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Annular displacement flows in turbulent and mixed flow regimes Maleki Zamenjani, Amir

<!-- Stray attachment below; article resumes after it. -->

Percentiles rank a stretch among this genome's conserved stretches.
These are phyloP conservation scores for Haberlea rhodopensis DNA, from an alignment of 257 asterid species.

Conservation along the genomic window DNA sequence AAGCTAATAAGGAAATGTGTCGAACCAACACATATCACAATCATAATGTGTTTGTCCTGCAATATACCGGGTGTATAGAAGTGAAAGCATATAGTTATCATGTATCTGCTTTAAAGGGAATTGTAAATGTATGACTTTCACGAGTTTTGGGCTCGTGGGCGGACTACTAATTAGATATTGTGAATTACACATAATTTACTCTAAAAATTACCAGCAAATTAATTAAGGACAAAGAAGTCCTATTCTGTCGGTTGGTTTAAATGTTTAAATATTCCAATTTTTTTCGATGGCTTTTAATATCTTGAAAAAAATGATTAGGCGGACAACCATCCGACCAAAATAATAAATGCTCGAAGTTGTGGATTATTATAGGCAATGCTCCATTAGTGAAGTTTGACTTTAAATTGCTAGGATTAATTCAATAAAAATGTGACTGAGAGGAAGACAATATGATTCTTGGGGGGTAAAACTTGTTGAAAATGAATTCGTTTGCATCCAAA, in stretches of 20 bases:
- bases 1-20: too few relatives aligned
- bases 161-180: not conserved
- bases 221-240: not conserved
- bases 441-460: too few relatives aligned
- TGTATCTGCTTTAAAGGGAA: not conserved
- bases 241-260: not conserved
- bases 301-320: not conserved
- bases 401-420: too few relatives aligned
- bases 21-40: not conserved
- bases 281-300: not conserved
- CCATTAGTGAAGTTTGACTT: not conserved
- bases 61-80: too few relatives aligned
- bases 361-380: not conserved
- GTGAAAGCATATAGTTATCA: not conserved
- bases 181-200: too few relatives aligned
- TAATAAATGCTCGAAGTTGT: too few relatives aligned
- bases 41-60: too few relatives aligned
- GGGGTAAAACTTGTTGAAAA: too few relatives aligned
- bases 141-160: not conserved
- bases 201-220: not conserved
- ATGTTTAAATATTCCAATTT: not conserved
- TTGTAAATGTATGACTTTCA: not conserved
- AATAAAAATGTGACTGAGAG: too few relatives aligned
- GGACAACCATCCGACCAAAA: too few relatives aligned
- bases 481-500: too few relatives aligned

This thesis presents a comprehensive, yet practical, two-dimensional model for the displacement of viscoplastic fluids in eccentric annuli in laminar, turbulent and mixed flow regimes. The motivations originally stem from primary cementing of oil and gas wells, as well as other types of wells such as those in Carbon Capture and Storage applications. During primary cementing, cement slurries are placed in an annular region between a steel casing and a wellbore to provide mechanical stability and hydraulic isolation. Several complications may arise due to the eccentricity of the annular region, as well as the viscoplastic nature of the fluids involved. The existing 2D and 3D models of primary cementing assume the flow is laminar, while in practice, turbulent and more importantly, mixed flow regimes are common. In this thesis, we fill this gap in knowledge. More specifically, we expand the laminar model of Bittleston et al. (2002) and develop a new formulation that includes turbulent and mixed flow regimes. This new formulation considers scaling based on the disparity of length-scales, which allows a narrow-gap averaging approach to be effective. With respect to the momentum equations, the leading-order equations correspond to a turbulent shear flow in the direction of the modified pressure gradient. With respect to the mass transport equations that model the miscible displacement, to leading-order turbulence effectively mixes the fluids. Changes in concentrations within the annular gap arise due to the combined effects of advection with the mean flow, anisotropic Taylor dispersion (along the streamlines) and turbulent diffusivity. This new extension allows us to understand the process of cementing more deeply, and resolve several questions that have been left unanswered for many years. In particular, we show that many simple statements/rules that are often employed in industry do not stand up to serious analysis. Instead, modelling approaches such as the one developed here can incorporate specific features of wells in the simulations, and therefore, yield more accurate predictions.

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